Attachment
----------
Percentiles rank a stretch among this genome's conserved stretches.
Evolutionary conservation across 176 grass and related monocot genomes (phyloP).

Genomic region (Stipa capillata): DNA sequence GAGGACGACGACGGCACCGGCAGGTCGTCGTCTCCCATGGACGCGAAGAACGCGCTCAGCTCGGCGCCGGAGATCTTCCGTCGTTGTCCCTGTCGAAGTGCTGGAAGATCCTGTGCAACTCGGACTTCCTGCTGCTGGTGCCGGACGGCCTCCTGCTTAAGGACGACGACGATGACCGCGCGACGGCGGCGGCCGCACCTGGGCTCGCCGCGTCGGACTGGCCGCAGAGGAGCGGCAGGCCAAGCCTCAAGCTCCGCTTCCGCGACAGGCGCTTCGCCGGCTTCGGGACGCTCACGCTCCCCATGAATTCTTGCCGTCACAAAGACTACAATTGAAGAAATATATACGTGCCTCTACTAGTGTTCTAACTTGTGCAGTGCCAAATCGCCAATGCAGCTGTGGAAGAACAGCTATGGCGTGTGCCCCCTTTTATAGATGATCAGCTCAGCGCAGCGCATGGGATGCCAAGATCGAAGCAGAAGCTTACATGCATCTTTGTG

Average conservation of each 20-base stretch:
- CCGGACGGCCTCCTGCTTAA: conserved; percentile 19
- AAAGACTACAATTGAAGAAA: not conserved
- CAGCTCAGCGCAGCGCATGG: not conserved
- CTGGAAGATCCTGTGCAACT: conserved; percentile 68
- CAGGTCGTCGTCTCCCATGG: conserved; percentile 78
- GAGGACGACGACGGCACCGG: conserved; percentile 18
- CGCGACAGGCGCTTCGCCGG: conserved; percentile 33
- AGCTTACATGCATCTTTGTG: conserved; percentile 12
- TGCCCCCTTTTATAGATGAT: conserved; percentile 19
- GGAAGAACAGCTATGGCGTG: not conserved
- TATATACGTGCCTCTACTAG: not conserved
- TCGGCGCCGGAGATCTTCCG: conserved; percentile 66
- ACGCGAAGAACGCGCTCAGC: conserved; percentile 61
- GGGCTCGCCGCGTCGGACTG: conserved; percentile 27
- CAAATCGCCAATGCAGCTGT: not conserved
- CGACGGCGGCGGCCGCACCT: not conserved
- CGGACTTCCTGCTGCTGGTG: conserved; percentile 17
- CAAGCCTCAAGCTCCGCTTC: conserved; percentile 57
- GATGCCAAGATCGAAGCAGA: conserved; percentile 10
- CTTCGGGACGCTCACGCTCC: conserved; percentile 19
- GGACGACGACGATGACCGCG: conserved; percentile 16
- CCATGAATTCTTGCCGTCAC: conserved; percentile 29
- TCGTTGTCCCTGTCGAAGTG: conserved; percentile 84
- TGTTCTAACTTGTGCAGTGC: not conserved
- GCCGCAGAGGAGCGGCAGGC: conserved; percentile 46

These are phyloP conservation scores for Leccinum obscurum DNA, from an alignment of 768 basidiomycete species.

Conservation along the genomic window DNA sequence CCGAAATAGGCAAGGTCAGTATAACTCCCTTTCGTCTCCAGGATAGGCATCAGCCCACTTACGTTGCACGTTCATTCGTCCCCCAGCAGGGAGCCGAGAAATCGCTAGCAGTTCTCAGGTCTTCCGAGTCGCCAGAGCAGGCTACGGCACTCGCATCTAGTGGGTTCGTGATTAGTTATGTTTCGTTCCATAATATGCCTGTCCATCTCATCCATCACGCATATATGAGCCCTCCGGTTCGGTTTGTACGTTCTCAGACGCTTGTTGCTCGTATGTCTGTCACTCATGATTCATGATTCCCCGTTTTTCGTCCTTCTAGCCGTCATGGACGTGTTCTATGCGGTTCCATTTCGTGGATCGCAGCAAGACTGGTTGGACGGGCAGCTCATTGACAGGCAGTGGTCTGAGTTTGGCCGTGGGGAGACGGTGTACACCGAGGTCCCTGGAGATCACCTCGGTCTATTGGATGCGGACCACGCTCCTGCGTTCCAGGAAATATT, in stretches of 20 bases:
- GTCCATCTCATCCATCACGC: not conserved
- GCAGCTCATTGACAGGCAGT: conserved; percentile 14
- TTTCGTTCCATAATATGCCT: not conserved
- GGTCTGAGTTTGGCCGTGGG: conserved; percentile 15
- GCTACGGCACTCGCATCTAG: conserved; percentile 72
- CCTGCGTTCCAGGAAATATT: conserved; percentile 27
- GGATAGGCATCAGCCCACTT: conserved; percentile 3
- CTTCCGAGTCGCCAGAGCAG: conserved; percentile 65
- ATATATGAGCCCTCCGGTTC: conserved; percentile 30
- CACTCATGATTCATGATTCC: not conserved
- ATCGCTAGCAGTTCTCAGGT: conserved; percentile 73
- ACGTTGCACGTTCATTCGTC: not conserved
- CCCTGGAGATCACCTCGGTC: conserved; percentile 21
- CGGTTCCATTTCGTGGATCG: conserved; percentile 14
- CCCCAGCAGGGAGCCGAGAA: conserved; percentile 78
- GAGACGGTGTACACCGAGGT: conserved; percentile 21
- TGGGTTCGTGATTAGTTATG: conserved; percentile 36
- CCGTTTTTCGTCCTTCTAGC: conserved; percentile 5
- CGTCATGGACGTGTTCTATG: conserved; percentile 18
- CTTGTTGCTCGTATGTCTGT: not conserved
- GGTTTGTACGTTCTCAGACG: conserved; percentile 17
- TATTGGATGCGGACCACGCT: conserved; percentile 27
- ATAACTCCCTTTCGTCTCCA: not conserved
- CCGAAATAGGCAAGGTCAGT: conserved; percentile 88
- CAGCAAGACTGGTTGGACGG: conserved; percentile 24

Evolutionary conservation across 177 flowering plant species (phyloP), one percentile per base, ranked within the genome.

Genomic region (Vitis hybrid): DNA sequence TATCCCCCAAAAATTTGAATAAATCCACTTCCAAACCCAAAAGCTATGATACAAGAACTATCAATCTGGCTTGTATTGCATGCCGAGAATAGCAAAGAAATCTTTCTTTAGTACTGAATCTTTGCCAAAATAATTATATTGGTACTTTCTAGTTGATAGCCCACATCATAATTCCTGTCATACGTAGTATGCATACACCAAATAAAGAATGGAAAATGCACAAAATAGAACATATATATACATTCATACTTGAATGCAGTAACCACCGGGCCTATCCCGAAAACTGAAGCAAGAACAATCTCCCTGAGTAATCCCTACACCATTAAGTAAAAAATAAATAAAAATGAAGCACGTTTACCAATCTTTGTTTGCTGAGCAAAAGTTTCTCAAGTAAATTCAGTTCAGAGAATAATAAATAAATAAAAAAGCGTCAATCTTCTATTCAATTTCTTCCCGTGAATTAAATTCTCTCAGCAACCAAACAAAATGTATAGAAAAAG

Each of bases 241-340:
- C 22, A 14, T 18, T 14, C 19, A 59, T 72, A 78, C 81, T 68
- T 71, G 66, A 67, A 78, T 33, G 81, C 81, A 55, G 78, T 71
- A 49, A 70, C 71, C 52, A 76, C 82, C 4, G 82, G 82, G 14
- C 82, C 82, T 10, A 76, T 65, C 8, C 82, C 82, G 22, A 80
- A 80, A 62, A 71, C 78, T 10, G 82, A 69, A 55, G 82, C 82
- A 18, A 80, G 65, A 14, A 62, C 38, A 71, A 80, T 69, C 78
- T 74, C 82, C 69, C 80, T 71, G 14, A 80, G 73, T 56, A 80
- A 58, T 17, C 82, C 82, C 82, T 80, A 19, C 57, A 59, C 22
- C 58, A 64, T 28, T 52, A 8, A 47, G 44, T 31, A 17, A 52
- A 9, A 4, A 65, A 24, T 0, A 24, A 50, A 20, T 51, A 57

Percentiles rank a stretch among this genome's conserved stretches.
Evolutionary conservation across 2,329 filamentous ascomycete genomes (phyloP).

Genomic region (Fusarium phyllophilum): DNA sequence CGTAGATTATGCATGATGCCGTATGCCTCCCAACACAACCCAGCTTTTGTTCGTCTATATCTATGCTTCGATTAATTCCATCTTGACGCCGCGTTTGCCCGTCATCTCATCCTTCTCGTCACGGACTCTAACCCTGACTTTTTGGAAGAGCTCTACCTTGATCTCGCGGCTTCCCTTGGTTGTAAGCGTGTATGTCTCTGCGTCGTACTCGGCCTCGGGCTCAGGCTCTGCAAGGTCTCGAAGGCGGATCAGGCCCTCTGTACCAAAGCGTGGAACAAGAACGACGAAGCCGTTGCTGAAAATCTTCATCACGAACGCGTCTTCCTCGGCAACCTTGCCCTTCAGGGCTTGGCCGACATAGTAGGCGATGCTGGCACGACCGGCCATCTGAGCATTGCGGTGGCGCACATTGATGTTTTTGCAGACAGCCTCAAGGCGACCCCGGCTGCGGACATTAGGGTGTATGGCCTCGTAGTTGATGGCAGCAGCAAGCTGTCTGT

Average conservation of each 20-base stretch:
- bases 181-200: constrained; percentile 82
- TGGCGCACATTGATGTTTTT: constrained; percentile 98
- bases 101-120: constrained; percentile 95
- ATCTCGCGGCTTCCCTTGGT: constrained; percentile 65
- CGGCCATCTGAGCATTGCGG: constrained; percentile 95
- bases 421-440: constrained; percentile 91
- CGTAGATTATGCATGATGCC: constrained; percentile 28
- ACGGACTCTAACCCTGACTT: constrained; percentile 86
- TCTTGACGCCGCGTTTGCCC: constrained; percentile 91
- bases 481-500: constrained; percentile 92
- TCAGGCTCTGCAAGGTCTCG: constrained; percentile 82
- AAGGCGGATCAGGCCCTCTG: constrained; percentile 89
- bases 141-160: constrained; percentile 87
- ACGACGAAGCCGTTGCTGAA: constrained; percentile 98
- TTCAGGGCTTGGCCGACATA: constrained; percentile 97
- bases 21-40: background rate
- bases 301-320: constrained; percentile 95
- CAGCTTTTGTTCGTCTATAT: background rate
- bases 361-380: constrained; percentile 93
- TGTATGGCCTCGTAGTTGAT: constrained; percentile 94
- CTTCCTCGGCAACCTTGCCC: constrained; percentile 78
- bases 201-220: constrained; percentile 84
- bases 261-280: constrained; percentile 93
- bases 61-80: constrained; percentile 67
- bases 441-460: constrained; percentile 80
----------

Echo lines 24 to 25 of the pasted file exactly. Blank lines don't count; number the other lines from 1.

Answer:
- CTTCGGGACGCTCACGCTCC: conserved; percentile 19
- GGACGACGACGATGACCGCG: conserved; percentile 16